with everything you like to think might be true :
poetry, newspapers, letters, Fine Art, those volumes
in dark covers under the sink, her memoirs, bath books,
city guides, dictionaries, and all the stuff in the attic.
Sometimes your dressing gown unhooks
and slides out under the garden door
with three aces up his sleeve.
He flies in the face of next door’s dog,
back flips down the middle of the street,
opening himself to the breeze.
Something in pink nylon flutters a cuff
from an upstairs window. He twirls his cord
to beckon her outside.
They’re heading for a club they know
where the dress code is relaxed midweek,
and the music is strictly soul.
The Girl Upstairs
The girl upstairs wears white lycra shorts
even in winter. ‘They’re comfy’
she says, ‘What’s the problem ?’
From the back door you can hear
the steady scratch of her electric meter.
The corner shop sends messenger boys
up the road with her grocery boxes.
Cling peaches in syrup, carnation milk,
baby carrots, peas. Her freckles
are pale orange under a homemade tan.
The landlord says ‘She could make it nice.
Homely. But she’s not the type.’
Her boyfriend laughs. ‘When I come home
I don’t want gardening and all that crap.
In the taxi you say ‘I know this part of town,
or I used to, years ago, when I had a tart.
That is the right word for it, isn’t it ? Tart ?’
‘Not really,’ I say, and unbutton my coat.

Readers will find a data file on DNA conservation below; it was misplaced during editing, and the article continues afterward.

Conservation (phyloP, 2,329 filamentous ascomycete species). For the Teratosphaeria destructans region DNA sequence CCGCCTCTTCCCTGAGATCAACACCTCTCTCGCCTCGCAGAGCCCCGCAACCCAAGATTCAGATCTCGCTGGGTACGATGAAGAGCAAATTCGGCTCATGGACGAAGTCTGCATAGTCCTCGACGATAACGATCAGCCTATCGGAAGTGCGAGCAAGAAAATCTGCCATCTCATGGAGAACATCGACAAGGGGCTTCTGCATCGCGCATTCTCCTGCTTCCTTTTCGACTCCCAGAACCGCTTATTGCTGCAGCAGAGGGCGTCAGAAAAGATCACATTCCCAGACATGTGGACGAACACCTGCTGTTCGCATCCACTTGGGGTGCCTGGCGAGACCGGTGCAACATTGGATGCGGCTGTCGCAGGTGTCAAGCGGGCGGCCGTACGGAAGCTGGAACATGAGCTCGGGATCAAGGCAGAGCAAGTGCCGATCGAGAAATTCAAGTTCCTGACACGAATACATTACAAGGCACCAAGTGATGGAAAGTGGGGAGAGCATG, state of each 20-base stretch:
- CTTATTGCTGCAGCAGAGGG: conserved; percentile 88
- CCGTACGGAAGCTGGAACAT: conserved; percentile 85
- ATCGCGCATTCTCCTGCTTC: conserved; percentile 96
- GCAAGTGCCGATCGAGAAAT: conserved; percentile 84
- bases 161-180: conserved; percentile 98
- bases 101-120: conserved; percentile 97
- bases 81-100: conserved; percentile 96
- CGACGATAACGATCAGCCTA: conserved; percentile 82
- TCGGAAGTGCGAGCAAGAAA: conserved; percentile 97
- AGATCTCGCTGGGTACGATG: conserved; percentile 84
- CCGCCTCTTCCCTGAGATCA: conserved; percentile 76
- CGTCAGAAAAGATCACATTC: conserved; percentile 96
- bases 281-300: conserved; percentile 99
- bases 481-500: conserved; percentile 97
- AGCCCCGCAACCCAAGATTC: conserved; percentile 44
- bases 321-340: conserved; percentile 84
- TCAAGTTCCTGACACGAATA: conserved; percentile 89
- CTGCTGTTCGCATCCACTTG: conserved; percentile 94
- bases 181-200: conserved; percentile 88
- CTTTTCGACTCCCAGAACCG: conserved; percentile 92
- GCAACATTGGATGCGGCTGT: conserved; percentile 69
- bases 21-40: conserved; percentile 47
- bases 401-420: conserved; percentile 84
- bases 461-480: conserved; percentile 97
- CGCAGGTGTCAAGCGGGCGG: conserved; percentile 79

‘She had a terrible yappy dog, but I didn’t care.
She was nice and fat. I liked that. Fat.’
I lift my dress over the tops of my stockings.
‘Fat,’ you say again. ‘Lovely and fat.’
The Greedy Man
The Greedy Man counts boiled eggs
back into their box, eleven,
ten; his tongue plays out
over cooking instructions.
Steam rises. He sighs
as the microwave tray revolves.
He freckles the skin
on a bowl of blancmange
with hundreds and thousands.
‘Hundreds and thousands’
he murmurs, delighted
one dish can contain so many.
The same air we collected
in our hair and clothes
from a view of the river
is flowing out of hedgerows
up the garden wall
through the open window
to and from between our mouths ;
with no sense of occasion,
nothing we said or didn’t say
stops it short. It seems content
lifting our ribs, and then letting go.
There’s something in my eye,
a smudge over everything
to the left of the television.
I can ignore it if I choose.
A door opens and closes
your side of a long-distance call.
Turn my face to the light.
Tell me there’s nothing there.
The Sacking Offence
Like the outline of a paperclip
left on the windowsill two summers ago
or fingerprints, dusted over, but still intact
along the edge of the franking desk,
something like cigarette smoke
might, even this far into the week,
uncurl from the corner of a table,
to print last Friday, ten p.m.
as a row of inverted chimneys
across the calendar on the back wall.
At intervals in the night his footsteps
climb the stairs, then change direction.
The cistern empties, pauses and refills.